State archaeologists carefully excavating an Alexander the Great-era tomb at Amphipolis in Macedonia found two headless sphinxes set there as symbolic guards.
The works were discovered after the removal of large stones from the entrance at the site where Prime Minister Antonis Samaras, after visiting there last week, said he expects a major find.
The two sphinxes, which apart from being headless also have broken wings, are believed to have been crafted “by the same hands” as those which made a 16-foot-tall marble lion which is thought to have sat atop the burial site, archaeologists working on the dig told Kathimerini.
The sphinxes, each weighing around 1.5 tons and with traces of red coloring on their feet, will not be removed from the entrance to the tomb as archaeologists clear away stones and earth to gain access.
The sphinxes are 1.45 meters high and would have been 2 meters high with their heads, the Culture Ministry said in a statement.
Pieces of the sphinxes’ wings were found on the site, as was a large section of the back of the lion sculpture, archaeologists said.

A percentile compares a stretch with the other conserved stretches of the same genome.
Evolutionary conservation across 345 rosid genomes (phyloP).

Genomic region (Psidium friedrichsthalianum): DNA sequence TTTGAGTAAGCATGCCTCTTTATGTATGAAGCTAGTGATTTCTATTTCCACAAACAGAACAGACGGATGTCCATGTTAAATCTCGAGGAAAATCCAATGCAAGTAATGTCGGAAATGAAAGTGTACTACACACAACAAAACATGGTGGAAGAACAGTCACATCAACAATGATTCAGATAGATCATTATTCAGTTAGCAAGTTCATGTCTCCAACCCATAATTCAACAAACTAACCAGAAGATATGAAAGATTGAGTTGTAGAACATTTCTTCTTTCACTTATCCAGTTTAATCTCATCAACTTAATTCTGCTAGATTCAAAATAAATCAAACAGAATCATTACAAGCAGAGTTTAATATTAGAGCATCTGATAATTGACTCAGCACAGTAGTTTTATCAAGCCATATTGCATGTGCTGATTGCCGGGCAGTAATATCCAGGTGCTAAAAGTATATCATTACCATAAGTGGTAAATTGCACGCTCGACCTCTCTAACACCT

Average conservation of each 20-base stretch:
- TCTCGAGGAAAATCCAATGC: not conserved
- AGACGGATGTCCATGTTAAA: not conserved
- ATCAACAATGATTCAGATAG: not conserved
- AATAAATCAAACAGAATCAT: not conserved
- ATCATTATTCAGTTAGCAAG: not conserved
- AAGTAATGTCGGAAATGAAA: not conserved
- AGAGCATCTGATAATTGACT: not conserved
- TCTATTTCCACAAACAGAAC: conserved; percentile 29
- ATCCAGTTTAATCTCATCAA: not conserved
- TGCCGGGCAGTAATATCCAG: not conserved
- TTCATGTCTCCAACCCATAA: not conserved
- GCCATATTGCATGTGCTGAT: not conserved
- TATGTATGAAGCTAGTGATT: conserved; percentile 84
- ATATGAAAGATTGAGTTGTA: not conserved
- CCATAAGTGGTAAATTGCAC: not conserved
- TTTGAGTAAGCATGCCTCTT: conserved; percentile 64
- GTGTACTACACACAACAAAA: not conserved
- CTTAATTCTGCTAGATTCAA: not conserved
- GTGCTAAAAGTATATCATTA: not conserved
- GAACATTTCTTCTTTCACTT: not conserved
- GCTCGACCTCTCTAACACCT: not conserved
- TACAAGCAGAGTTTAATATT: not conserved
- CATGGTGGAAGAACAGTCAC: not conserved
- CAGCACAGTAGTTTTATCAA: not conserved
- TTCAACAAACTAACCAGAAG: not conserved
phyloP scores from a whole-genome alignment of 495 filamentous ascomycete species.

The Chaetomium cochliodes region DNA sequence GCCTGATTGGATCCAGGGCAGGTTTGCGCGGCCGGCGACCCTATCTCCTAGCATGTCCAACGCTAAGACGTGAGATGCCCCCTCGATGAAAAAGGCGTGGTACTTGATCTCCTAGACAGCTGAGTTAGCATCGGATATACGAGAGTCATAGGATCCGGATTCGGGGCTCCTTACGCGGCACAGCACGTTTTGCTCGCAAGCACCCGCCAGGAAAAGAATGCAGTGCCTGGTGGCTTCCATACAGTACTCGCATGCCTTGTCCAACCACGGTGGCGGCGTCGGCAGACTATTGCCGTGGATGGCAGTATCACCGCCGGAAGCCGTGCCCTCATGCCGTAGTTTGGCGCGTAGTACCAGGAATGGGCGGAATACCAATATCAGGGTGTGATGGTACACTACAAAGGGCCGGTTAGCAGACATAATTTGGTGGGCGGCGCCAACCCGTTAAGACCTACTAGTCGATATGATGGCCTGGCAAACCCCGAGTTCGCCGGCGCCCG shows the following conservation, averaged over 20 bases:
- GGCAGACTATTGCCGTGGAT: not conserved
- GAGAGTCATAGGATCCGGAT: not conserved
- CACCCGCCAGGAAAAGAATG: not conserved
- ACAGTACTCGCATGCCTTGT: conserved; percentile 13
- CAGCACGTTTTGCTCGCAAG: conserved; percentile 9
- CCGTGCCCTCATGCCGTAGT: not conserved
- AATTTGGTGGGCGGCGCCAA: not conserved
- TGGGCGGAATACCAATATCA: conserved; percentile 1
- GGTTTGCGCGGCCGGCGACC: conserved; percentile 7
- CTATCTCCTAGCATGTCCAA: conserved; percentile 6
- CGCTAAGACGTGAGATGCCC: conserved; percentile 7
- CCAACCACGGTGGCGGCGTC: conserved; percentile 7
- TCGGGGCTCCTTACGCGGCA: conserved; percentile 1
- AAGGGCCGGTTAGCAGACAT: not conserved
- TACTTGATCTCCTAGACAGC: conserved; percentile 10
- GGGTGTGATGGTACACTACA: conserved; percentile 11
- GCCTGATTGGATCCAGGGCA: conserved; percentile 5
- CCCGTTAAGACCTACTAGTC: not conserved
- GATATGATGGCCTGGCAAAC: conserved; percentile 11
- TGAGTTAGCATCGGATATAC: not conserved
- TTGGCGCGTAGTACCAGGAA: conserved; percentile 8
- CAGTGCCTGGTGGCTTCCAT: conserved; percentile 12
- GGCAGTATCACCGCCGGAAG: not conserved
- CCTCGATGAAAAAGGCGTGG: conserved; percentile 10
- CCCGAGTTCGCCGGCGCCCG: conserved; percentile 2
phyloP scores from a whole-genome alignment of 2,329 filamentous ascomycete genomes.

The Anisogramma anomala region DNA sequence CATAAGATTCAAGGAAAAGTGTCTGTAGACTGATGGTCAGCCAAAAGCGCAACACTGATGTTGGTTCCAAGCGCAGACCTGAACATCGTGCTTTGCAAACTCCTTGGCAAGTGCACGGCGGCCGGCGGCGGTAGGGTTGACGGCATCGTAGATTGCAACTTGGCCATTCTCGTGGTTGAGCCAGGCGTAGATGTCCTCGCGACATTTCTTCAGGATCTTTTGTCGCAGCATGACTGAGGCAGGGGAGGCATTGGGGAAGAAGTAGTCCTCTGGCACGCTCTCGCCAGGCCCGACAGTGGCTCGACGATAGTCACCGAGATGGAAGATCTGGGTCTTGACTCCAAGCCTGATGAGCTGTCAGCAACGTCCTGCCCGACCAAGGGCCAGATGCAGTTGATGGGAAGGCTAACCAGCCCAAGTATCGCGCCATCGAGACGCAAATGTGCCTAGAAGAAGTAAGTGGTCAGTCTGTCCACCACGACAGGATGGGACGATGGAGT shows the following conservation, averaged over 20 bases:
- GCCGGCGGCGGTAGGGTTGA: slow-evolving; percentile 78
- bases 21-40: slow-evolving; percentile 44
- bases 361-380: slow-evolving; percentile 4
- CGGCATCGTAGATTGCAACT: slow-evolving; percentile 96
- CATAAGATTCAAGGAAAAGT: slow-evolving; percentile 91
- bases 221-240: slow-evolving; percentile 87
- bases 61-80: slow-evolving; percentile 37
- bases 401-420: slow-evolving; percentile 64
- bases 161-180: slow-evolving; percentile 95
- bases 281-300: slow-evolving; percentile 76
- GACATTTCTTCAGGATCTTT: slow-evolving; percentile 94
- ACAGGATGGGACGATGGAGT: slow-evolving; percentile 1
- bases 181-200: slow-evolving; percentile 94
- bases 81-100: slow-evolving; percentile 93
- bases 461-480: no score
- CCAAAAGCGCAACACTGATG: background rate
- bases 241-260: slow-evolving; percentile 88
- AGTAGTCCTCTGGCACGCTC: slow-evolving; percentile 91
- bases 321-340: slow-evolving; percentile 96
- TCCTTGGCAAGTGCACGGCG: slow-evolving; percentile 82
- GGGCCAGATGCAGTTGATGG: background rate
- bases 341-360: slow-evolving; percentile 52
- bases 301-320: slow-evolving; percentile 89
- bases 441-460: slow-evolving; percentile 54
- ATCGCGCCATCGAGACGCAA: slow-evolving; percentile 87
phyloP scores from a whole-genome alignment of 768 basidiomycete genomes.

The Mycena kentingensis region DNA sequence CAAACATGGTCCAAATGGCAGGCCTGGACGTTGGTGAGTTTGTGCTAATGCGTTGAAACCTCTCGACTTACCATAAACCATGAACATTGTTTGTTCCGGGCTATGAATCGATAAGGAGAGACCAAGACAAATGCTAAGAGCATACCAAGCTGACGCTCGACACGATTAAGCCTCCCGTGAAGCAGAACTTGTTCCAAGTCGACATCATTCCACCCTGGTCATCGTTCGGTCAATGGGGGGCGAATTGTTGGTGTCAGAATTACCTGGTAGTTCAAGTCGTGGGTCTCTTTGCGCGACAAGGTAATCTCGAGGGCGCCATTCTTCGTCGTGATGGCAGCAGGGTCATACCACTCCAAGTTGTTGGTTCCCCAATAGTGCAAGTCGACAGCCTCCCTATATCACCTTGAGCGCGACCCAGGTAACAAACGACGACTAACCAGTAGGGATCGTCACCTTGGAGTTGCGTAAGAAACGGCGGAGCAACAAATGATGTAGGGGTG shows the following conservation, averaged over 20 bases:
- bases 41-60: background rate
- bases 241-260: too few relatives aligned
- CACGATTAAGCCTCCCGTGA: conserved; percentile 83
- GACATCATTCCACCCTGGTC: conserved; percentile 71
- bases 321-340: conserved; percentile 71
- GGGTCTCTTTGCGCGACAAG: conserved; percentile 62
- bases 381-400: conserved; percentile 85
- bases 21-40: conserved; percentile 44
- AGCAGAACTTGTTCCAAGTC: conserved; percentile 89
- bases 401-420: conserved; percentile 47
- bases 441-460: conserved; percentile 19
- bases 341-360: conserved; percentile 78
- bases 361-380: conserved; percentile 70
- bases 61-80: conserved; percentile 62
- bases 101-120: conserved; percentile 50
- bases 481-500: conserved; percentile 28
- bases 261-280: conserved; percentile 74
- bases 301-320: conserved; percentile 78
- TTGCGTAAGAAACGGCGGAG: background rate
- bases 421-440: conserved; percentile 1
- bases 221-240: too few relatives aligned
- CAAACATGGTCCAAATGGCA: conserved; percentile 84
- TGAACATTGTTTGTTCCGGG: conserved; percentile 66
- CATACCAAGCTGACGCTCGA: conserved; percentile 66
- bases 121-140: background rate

Experts working on the excavation were also examining a section of the tomb wall which bears traces of red and blue coloring, in two shades. A mosaic displaying black and white rhombus shapes has also been discovered on the site.
A mosaic displaying black and white rhombus shapes has also been discovered on the site.
Technical work began on Aug. 18 at the tomb to avert any structural damage as archaeologists attempt to enter the tomb and discover what lies inside.
Some experts believe the site has been raided in the past but archaeologists cannot yet confirm this.
The tomb dates to between 325 and 300 BC, which coincides with the time when ancient warrior Alexander the Great died. He lost his life in 323 BC in Babylon, modern-day Iraq, but was later buried in Egypt. His final resting place is not known.